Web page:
The videoconferencing system includes a client component and a server component. The client component includes a client monitor and a conference client. The client monitor captures input from the conference client. In one embodiment, the conference client is a peer-to-peer videoconferencing application. One example of a peer-to-peer videoconferencing application is MICROSOFT'S NETMEETING application. However, one skilled in the art will appreciate that any peer-to-peer videoconferencing application is suitable for the embodiments described herein. Thus, the system enhances pre-existing applications, which may already be installed on a personal computer, with increased functionality enabled through data provided by the client monitor. In addition, the client monitor can incorporate a graphical user interface (GUI) in which the video window of the peer-to-peer application is a component.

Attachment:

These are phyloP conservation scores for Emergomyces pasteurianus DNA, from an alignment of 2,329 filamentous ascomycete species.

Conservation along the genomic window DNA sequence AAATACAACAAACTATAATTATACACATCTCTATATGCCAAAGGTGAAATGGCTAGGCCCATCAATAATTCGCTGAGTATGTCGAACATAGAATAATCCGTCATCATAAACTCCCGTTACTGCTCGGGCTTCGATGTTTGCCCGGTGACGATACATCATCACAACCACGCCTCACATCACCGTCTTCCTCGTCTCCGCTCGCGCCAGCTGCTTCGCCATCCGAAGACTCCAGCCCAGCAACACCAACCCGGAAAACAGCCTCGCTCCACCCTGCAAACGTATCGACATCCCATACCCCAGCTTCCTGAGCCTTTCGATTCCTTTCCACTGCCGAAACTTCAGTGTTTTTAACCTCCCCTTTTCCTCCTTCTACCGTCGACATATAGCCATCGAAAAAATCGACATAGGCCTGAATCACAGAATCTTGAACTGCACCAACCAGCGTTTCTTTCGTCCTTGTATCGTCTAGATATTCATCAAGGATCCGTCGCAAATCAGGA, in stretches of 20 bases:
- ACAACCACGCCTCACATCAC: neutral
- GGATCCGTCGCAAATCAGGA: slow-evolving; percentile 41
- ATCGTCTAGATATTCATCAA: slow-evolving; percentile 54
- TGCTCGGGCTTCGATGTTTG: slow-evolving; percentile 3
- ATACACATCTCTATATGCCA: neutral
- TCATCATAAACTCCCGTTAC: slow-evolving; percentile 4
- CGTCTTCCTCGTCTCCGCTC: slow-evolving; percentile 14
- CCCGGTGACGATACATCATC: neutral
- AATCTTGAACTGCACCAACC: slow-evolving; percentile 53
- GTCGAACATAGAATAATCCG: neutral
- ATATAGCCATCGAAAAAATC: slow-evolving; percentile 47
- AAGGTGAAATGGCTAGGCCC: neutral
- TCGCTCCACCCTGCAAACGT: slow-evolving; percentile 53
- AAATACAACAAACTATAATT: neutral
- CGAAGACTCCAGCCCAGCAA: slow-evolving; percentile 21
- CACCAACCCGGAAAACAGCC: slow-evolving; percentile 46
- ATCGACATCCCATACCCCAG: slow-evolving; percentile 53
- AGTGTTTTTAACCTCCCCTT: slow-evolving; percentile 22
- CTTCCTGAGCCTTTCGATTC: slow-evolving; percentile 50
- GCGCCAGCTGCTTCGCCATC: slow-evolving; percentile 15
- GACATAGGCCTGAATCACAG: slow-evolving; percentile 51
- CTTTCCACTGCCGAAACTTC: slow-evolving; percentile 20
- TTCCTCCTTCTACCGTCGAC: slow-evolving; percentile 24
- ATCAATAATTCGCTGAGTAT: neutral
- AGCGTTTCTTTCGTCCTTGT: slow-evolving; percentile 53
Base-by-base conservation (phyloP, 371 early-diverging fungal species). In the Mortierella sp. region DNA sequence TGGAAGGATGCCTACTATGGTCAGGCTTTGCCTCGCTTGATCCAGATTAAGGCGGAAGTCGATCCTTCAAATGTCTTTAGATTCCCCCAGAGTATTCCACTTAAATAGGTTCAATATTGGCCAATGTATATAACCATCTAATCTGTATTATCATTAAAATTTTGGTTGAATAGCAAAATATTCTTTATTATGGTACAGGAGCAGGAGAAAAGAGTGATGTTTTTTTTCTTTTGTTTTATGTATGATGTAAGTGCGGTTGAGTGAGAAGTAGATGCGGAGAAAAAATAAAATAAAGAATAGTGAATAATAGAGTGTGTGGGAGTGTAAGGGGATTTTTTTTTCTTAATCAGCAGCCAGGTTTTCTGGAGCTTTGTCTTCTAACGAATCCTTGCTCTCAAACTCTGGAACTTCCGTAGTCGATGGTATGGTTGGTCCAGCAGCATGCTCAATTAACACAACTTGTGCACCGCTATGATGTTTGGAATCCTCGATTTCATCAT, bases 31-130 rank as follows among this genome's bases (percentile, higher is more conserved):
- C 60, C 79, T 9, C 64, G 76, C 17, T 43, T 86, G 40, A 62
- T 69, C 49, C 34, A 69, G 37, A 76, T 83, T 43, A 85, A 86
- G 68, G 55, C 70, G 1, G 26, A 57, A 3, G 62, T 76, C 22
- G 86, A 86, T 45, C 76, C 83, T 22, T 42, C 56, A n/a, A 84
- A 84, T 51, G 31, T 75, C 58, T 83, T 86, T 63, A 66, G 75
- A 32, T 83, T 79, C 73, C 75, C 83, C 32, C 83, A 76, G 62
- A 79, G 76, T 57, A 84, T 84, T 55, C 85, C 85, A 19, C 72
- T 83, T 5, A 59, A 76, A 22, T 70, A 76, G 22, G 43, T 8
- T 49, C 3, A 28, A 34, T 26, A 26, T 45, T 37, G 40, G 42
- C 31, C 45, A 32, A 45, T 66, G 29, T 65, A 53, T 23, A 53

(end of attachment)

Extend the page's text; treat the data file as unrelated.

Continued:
The client monitor provides the captured input from the conference client to a server component. The captured input is transmitted to the server component through a separate connection, i.e., a back-channel connection, that operates in parallel with the existing conference client's conference channel. In one embodiment, the back-channel system enables the server to dynamically modify the GUI being presented to a participant based on the captured input provided to the server component. For example, the client monitor can capture events, such as mouse clicks or mouse clicks in combination with keyboard strokes, executed by a user when his mouse pointer is within a region of the conference client that displays the video signal. In one embodiment, the events are transmitted through a back-channel connection to the server component for interpretation. Thus, the back-channel connection allows for active regions and user interface objects within the video stream to be used to control functionality and content. Consequently, users, i.e., also referred to as participants herein, indirectly control video given to different regions in the layout based upon server processing of client events. As will be described below, additional communication exchange is available between participants using this system's back-channel connection.